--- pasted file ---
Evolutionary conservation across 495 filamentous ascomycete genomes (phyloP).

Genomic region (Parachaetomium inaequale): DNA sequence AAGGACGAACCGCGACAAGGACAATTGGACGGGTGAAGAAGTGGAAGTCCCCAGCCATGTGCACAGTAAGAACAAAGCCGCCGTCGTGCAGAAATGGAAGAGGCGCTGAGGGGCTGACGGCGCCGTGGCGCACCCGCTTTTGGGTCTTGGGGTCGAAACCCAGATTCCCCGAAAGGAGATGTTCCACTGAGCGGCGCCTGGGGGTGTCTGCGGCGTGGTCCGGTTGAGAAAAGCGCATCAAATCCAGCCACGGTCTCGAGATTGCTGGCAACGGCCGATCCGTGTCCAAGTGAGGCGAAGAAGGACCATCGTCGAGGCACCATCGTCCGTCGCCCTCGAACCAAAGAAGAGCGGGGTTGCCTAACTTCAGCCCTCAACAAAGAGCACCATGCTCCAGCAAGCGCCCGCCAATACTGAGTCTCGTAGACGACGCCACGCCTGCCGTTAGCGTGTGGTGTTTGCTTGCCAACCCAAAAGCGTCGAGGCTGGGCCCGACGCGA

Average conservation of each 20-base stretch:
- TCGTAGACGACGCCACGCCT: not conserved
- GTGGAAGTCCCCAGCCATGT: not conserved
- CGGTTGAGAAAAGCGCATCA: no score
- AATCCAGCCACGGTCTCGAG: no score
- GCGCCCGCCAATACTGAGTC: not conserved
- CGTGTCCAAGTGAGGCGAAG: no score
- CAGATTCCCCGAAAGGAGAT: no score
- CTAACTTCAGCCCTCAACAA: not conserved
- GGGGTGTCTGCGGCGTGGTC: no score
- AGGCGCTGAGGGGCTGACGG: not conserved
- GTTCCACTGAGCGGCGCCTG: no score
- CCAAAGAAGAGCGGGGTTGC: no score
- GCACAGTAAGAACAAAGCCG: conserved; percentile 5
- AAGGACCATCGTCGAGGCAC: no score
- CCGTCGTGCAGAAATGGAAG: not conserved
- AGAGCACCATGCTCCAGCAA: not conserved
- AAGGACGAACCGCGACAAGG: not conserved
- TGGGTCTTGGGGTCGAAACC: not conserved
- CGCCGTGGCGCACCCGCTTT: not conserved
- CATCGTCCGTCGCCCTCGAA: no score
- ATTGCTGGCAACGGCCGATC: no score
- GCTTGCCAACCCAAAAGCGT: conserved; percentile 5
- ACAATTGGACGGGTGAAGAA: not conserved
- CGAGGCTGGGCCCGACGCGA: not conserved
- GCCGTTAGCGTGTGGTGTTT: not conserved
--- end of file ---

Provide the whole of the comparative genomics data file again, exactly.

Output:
Evolutionary conservation across 495 filamentous ascomycete genomes (phyloP).

Genomic region (Parachaetomium inaequale): DNA sequence AAGGACGAACCGCGACAAGGACAATTGGACGGGTGAAGAAGTGGAAGTCCCCAGCCATGTGCACAGTAAGAACAAAGCCGCCGTCGTGCAGAAATGGAAGAGGCGCTGAGGGGCTGACGGCGCCGTGGCGCACCCGCTTTTGGGTCTTGGGGTCGAAACCCAGATTCCCCGAAAGGAGATGTTCCACTGAGCGGCGCCTGGGGGTGTCTGCGGCGTGGTCCGGTTGAGAAAAGCGCATCAAATCCAGCCACGGTCTCGAGATTGCTGGCAACGGCCGATCCGTGTCCAAGTGAGGCGAAGAAGGACCATCGTCGAGGCACCATCGTCCGTCGCCCTCGAACCAAAGAAGAGCGGGGTTGCCTAACTTCAGCCCTCAACAAAGAGCACCATGCTCCAGCAAGCGCCCGCCAATACTGAGTCTCGTAGACGACGCCACGCCTGCCGTTAGCGTGTGGTGTTTGCTTGCCAACCCAAAAGCGTCGAGGCTGGGCCCGACGCGA

Average conservation of each 20-base stretch:
- TCGTAGACGACGCCACGCCT: not conserved
- GTGGAAGTCCCCAGCCATGT: not conserved
- CGGTTGAGAAAAGCGCATCA: no score
- AATCCAGCCACGGTCTCGAG: no score
- GCGCCCGCCAATACTGAGTC: not conserved
- CGTGTCCAAGTGAGGCGAAG: no score
- CAGATTCCCCGAAAGGAGAT: no score
- CTAACTTCAGCCCTCAACAA: not conserved
- GGGGTGTCTGCGGCGTGGTC: no score
- AGGCGCTGAGGGGCTGACGG: not conserved
- GTTCCACTGAGCGGCGCCTG: no score
- CCAAAGAAGAGCGGGGTTGC: no score
- GCACAGTAAGAACAAAGCCG: conserved; percentile 5
- AAGGACCATCGTCGAGGCAC: no score
- CCGTCGTGCAGAAATGGAAG: not conserved
- AGAGCACCATGCTCCAGCAA: not conserved
- AAGGACGAACCGCGACAAGG: not conserved
- TGGGTCTTGGGGTCGAAACC: not conserved
- CGCCGTGGCGCACCCGCTTT: not conserved
- CATCGTCCGTCGCCCTCGAA: no score
- ATTGCTGGCAACGGCCGATC: no score
- GCTTGCCAACCCAAAAGCGT: conserved; percentile 5
- ACAATTGGACGGGTGAAGAA: not conserved
- CGAGGCTGGGCCCGACGCGA: not conserved
- GCCGTTAGCGTGTGGTGTTT: not conserved